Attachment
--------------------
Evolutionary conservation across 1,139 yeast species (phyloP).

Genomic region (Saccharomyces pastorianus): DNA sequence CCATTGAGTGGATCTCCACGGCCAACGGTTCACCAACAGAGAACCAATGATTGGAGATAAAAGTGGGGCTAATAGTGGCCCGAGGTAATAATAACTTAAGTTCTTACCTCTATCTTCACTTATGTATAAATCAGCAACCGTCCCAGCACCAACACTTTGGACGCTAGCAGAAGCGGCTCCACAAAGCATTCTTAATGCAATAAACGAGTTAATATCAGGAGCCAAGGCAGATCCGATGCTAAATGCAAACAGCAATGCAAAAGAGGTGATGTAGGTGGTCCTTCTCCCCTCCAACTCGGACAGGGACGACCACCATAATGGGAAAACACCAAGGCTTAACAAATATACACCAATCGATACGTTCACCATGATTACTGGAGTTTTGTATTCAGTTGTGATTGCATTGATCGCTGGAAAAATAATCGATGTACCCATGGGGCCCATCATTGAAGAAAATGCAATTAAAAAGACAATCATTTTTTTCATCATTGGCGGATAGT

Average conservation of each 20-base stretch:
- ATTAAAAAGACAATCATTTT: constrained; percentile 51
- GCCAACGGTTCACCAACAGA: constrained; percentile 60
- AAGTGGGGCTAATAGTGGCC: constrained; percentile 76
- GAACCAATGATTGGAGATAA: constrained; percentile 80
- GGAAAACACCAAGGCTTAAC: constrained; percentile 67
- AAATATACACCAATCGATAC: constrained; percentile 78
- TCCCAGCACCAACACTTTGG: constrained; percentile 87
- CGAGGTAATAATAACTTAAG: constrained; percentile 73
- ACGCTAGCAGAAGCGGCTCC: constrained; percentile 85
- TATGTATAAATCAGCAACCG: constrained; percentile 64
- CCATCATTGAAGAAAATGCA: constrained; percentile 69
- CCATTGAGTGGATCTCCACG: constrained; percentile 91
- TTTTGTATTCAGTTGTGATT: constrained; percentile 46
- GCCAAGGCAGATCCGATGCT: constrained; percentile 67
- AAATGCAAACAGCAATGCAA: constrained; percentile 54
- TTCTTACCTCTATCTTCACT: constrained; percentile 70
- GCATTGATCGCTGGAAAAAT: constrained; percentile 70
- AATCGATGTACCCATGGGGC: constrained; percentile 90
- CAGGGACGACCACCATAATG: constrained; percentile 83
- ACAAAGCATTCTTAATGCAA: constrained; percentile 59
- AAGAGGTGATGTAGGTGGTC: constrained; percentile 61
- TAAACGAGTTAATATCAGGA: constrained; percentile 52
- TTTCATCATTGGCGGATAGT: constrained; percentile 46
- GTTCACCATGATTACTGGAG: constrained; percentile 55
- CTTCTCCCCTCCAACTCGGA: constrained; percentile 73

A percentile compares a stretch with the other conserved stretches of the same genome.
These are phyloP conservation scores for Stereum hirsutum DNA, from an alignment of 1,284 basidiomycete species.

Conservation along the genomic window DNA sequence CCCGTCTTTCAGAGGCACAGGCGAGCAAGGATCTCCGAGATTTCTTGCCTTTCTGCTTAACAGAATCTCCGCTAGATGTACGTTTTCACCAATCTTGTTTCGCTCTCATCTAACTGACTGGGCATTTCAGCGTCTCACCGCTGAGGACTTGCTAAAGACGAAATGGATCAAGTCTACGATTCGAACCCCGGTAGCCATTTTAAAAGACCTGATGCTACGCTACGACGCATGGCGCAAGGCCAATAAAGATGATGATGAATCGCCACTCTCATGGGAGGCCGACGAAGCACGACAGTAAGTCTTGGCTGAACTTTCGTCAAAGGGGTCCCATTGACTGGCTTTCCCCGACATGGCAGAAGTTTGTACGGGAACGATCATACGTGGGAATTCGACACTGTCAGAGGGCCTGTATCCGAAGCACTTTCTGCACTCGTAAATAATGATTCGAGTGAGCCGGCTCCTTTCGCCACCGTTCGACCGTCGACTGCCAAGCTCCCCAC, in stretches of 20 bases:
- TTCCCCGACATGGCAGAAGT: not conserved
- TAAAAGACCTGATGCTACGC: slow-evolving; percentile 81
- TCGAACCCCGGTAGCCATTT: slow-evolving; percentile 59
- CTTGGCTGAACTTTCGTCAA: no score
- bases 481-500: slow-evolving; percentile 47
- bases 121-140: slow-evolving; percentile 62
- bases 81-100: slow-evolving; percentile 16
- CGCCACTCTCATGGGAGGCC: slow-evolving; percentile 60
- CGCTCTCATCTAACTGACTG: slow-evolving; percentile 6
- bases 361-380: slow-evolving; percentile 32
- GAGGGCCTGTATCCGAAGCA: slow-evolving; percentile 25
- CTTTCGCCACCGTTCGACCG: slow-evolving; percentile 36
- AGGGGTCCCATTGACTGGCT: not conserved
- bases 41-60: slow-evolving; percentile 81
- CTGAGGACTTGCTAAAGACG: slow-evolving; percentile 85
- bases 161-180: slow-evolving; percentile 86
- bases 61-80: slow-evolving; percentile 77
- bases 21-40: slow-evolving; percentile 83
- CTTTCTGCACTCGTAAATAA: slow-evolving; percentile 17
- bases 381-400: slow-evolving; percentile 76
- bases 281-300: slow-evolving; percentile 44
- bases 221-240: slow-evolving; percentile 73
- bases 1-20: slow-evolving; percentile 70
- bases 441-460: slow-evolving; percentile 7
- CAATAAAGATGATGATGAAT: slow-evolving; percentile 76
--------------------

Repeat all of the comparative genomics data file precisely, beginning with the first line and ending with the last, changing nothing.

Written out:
Evolutionary conservation across 1,139 yeast species (phyloP).

Genomic region (Saccharomyces pastorianus): DNA sequence CCATTGAGTGGATCTCCACGGCCAACGGTTCACCAACAGAGAACCAATGATTGGAGATAAAAGTGGGGCTAATAGTGGCCCGAGGTAATAATAACTTAAGTTCTTACCTCTATCTTCACTTATGTATAAATCAGCAACCGTCCCAGCACCAACACTTTGGACGCTAGCAGAAGCGGCTCCACAAAGCATTCTTAATGCAATAAACGAGTTAATATCAGGAGCCAAGGCAGATCCGATGCTAAATGCAAACAGCAATGCAAAAGAGGTGATGTAGGTGGTCCTTCTCCCCTCCAACTCGGACAGGGACGACCACCATAATGGGAAAACACCAAGGCTTAACAAATATACACCAATCGATACGTTCACCATGATTACTGGAGTTTTGTATTCAGTTGTGATTGCATTGATCGCTGGAAAAATAATCGATGTACCCATGGGGCCCATCATTGAAGAAAATGCAATTAAAAAGACAATCATTTTTTTCATCATTGGCGGATAGT

Average conservation of each 20-base stretch:
- ATTAAAAAGACAATCATTTT: constrained; percentile 51
- GCCAACGGTTCACCAACAGA: constrained; percentile 60
- AAGTGGGGCTAATAGTGGCC: constrained; percentile 76
- GAACCAATGATTGGAGATAA: constrained; percentile 80
- GGAAAACACCAAGGCTTAAC: constrained; percentile 67
- AAATATACACCAATCGATAC: constrained; percentile 78
- TCCCAGCACCAACACTTTGG: constrained; percentile 87
- CGAGGTAATAATAACTTAAG: constrained; percentile 73
- ACGCTAGCAGAAGCGGCTCC: constrained; percentile 85
- TATGTATAAATCAGCAACCG: constrained; percentile 64
- CCATCATTGAAGAAAATGCA: constrained; percentile 69
- CCATTGAGTGGATCTCCACG: constrained; percentile 91
- TTTTGTATTCAGTTGTGATT: constrained; percentile 46
- GCCAAGGCAGATCCGATGCT: constrained; percentile 67
- AAATGCAAACAGCAATGCAA: constrained; percentile 54
- TTCTTACCTCTATCTTCACT: constrained; percentile 70
- GCATTGATCGCTGGAAAAAT: constrained; percentile 70
- AATCGATGTACCCATGGGGC: constrained; percentile 90
- CAGGGACGACCACCATAATG: constrained; percentile 83
- ACAAAGCATTCTTAATGCAA: constrained; percentile 59
- AAGAGGTGATGTAGGTGGTC: constrained; percentile 61
- TAAACGAGTTAATATCAGGA: constrained; percentile 52
- TTTCATCATTGGCGGATAGT: constrained; percentile 46
- GTTCACCATGATTACTGGAG: constrained; percentile 55
- CTTCTCCCCTCCAACTCGGA: constrained; percentile 73

A percentile compares a stretch with the other conserved stretches of the same genome.
These are phyloP conservation scores for Stereum hirsutum DNA, from an alignment of 1,284 basidiomycete species.

Conservation along the genomic window DNA sequence CCCGTCTTTCAGAGGCACAGGCGAGCAAGGATCTCCGAGATTTCTTGCCTTTCTGCTTAACAGAATCTCCGCTAGATGTACGTTTTCACCAATCTTGTTTCGCTCTCATCTAACTGACTGGGCATTTCAGCGTCTCACCGCTGAGGACTTGCTAAAGACGAAATGGATCAAGTCTACGATTCGAACCCCGGTAGCCATTTTAAAAGACCTGATGCTACGCTACGACGCATGGCGCAAGGCCAATAAAGATGATGATGAATCGCCACTCTCATGGGAGGCCGACGAAGCACGACAGTAAGTCTTGGCTGAACTTTCGTCAAAGGGGTCCCATTGACTGGCTTTCCCCGACATGGCAGAAGTTTGTACGGGAACGATCATACGTGGGAATTCGACACTGTCAGAGGGCCTGTATCCGAAGCACTTTCTGCACTCGTAAATAATGATTCGAGTGAGCCGGCTCCTTTCGCCACCGTTCGACCGTCGACTGCCAAGCTCCCCAC, in stretches of 20 bases:
- TTCCCCGACATGGCAGAAGT: not conserved
- TAAAAGACCTGATGCTACGC: slow-evolving; percentile 81
- TCGAACCCCGGTAGCCATTT: slow-evolving; percentile 59
- CTTGGCTGAACTTTCGTCAA: no score
- bases 481-500: slow-evolving; percentile 47
- bases 121-140: slow-evolving; percentile 62
- bases 81-100: slow-evolving; percentile 16
- CGCCACTCTCATGGGAGGCC: slow-evolving; percentile 60
- CGCTCTCATCTAACTGACTG: slow-evolving; percentile 6
- bases 361-380: slow-evolving; percentile 32
- GAGGGCCTGTATCCGAAGCA: slow-evolving; percentile 25
- CTTTCGCCACCGTTCGACCG: slow-evolving; percentile 36
- AGGGGTCCCATTGACTGGCT: not conserved
- bases 41-60: slow-evolving; percentile 81
- CTGAGGACTTGCTAAAGACG: slow-evolving; percentile 85
- bases 161-180: slow-evolving; percentile 86
- bases 61-80: slow-evolving; percentile 77
- bases 21-40: slow-evolving; percentile 83
- CTTTCTGCACTCGTAAATAA: slow-evolving; percentile 17
- bases 381-400: slow-evolving; percentile 76
- bases 281-300: slow-evolving; percentile 44
- bases 221-240: slow-evolving; percentile 73
- bases 1-20: slow-evolving; percentile 70
- bases 441-460: slow-evolving; percentile 7
- CAATAAAGATGATGATGAAT: slow-evolving; percentile 76